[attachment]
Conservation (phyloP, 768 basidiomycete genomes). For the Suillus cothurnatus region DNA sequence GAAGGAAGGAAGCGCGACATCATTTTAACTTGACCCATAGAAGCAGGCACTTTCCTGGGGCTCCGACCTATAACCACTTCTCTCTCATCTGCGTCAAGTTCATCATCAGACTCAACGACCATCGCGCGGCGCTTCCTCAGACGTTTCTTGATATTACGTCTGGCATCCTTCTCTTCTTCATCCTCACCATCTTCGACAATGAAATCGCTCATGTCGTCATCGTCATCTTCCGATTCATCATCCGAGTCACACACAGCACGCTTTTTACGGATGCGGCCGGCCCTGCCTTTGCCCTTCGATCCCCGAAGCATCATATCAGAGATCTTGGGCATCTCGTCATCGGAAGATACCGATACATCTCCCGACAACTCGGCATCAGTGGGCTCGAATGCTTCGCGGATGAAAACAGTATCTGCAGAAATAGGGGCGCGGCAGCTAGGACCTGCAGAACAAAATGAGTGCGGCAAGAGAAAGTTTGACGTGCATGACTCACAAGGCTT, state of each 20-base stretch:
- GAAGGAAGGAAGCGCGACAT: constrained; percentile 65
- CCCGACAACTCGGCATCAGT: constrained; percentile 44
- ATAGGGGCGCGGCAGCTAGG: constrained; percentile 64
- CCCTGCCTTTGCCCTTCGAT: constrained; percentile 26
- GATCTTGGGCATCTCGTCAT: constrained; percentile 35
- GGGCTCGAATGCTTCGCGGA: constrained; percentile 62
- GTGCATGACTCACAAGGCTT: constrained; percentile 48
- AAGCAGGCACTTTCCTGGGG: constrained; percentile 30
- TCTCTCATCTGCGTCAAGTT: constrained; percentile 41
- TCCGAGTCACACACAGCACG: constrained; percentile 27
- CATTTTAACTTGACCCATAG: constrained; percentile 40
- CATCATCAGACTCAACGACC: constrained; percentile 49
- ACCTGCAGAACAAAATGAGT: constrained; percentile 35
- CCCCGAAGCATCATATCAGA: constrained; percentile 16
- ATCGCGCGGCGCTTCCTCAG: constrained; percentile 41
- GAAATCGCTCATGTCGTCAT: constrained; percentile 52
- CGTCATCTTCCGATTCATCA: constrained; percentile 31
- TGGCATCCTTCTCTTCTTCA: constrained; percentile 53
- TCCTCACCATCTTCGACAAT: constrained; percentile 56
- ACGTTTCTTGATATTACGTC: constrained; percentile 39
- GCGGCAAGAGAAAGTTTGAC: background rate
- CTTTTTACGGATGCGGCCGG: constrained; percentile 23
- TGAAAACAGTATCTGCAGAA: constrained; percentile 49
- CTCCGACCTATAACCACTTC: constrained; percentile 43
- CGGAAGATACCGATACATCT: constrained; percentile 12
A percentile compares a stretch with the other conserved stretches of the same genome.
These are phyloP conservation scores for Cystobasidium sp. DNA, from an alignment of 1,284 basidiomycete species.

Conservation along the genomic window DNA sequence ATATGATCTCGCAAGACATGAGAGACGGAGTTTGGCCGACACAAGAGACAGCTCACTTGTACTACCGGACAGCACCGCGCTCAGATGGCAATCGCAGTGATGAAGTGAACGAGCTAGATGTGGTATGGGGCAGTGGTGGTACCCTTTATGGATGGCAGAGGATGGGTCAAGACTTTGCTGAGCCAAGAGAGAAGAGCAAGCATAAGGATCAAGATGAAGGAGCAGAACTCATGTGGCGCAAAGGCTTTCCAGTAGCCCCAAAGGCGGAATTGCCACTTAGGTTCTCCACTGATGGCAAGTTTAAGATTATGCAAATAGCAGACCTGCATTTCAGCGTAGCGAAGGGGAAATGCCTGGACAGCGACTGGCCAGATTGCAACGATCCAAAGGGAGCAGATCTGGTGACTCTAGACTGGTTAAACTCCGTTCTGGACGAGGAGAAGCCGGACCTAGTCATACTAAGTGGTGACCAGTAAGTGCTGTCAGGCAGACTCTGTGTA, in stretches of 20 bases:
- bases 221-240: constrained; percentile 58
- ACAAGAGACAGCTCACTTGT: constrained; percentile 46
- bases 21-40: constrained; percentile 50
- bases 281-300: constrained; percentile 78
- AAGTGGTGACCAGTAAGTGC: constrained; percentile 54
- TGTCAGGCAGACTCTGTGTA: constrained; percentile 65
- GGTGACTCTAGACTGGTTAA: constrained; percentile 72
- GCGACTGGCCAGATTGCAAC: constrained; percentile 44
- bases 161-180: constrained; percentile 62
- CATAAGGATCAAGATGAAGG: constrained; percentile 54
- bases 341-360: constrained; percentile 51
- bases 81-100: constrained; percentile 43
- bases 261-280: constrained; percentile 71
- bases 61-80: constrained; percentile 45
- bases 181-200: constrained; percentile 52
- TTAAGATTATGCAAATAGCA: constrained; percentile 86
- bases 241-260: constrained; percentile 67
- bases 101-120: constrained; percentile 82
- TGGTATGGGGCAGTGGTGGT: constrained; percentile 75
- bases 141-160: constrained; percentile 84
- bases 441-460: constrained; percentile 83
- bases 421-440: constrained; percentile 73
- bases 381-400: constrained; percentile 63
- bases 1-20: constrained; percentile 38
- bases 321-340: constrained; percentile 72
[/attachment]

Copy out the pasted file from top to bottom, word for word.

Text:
Conservation (phyloP, 768 basidiomycete genomes). For the Suillus cothurnatus region DNA sequence GAAGGAAGGAAGCGCGACATCATTTTAACTTGACCCATAGAAGCAGGCACTTTCCTGGGGCTCCGACCTATAACCACTTCTCTCTCATCTGCGTCAAGTTCATCATCAGACTCAACGACCATCGCGCGGCGCTTCCTCAGACGTTTCTTGATATTACGTCTGGCATCCTTCTCTTCTTCATCCTCACCATCTTCGACAATGAAATCGCTCATGTCGTCATCGTCATCTTCCGATTCATCATCCGAGTCACACACAGCACGCTTTTTACGGATGCGGCCGGCCCTGCCTTTGCCCTTCGATCCCCGAAGCATCATATCAGAGATCTTGGGCATCTCGTCATCGGAAGATACCGATACATCTCCCGACAACTCGGCATCAGTGGGCTCGAATGCTTCGCGGATGAAAACAGTATCTGCAGAAATAGGGGCGCGGCAGCTAGGACCTGCAGAACAAAATGAGTGCGGCAAGAGAAAGTTTGACGTGCATGACTCACAAGGCTT, state of each 20-base stretch:
- GAAGGAAGGAAGCGCGACAT: constrained; percentile 65
- CCCGACAACTCGGCATCAGT: constrained; percentile 44
- ATAGGGGCGCGGCAGCTAGG: constrained; percentile 64
- CCCTGCCTTTGCCCTTCGAT: constrained; percentile 26
- GATCTTGGGCATCTCGTCAT: constrained; percentile 35
- GGGCTCGAATGCTTCGCGGA: constrained; percentile 62
- GTGCATGACTCACAAGGCTT: constrained; percentile 48
- AAGCAGGCACTTTCCTGGGG: constrained; percentile 30
- TCTCTCATCTGCGTCAAGTT: constrained; percentile 41
- TCCGAGTCACACACAGCACG: constrained; percentile 27
- CATTTTAACTTGACCCATAG: constrained; percentile 40
- CATCATCAGACTCAACGACC: constrained; percentile 49
- ACCTGCAGAACAAAATGAGT: constrained; percentile 35
- CCCCGAAGCATCATATCAGA: constrained; percentile 16
- ATCGCGCGGCGCTTCCTCAG: constrained; percentile 41
- GAAATCGCTCATGTCGTCAT: constrained; percentile 52
- CGTCATCTTCCGATTCATCA: constrained; percentile 31
- TGGCATCCTTCTCTTCTTCA: constrained; percentile 53
- TCCTCACCATCTTCGACAAT: constrained; percentile 56
- ACGTTTCTTGATATTACGTC: constrained; percentile 39
- GCGGCAAGAGAAAGTTTGAC: background rate
- CTTTTTACGGATGCGGCCGG: constrained; percentile 23
- TGAAAACAGTATCTGCAGAA: constrained; percentile 49
- CTCCGACCTATAACCACTTC: constrained; percentile 43
- CGGAAGATACCGATACATCT: constrained; percentile 12
A percentile compares a stretch with the other conserved stretches of the same genome.
These are phyloP conservation scores for Cystobasidium sp. DNA, from an alignment of 1,284 basidiomycete species.

Conservation along the genomic window DNA sequence ATATGATCTCGCAAGACATGAGAGACGGAGTTTGGCCGACACAAGAGACAGCTCACTTGTACTACCGGACAGCACCGCGCTCAGATGGCAATCGCAGTGATGAAGTGAACGAGCTAGATGTGGTATGGGGCAGTGGTGGTACCCTTTATGGATGGCAGAGGATGGGTCAAGACTTTGCTGAGCCAAGAGAGAAGAGCAAGCATAAGGATCAAGATGAAGGAGCAGAACTCATGTGGCGCAAAGGCTTTCCAGTAGCCCCAAAGGCGGAATTGCCACTTAGGTTCTCCACTGATGGCAAGTTTAAGATTATGCAAATAGCAGACCTGCATTTCAGCGTAGCGAAGGGGAAATGCCTGGACAGCGACTGGCCAGATTGCAACGATCCAAAGGGAGCAGATCTGGTGACTCTAGACTGGTTAAACTCCGTTCTGGACGAGGAGAAGCCGGACCTAGTCATACTAAGTGGTGACCAGTAAGTGCTGTCAGGCAGACTCTGTGTA, in stretches of 20 bases:
- bases 221-240: constrained; percentile 58
- ACAAGAGACAGCTCACTTGT: constrained; percentile 46
- bases 21-40: constrained; percentile 50
- bases 281-300: constrained; percentile 78
- AAGTGGTGACCAGTAAGTGC: constrained; percentile 54
- TGTCAGGCAGACTCTGTGTA: constrained; percentile 65
- GGTGACTCTAGACTGGTTAA: constrained; percentile 72
- GCGACTGGCCAGATTGCAAC: constrained; percentile 44
- bases 161-180: constrained; percentile 62
- CATAAGGATCAAGATGAAGG: constrained; percentile 54
- bases 341-360: constrained; percentile 51
- bases 81-100: constrained; percentile 43
- bases 261-280: constrained; percentile 71
- bases 61-80: constrained; percentile 45
- bases 181-200: constrained; percentile 52
- TTAAGATTATGCAAATAGCA: constrained; percentile 86
- bases 241-260: constrained; percentile 67
- bases 101-120: constrained; percentile 82
- TGGTATGGGGCAGTGGTGGT: constrained; percentile 75
- bases 141-160: constrained; percentile 84
- bases 441-460: constrained; percentile 83
- bases 421-440: constrained; percentile 73
- bases 381-400: constrained; percentile 63
- bases 1-20: constrained; percentile 38
- bases 321-340: constrained; percentile 72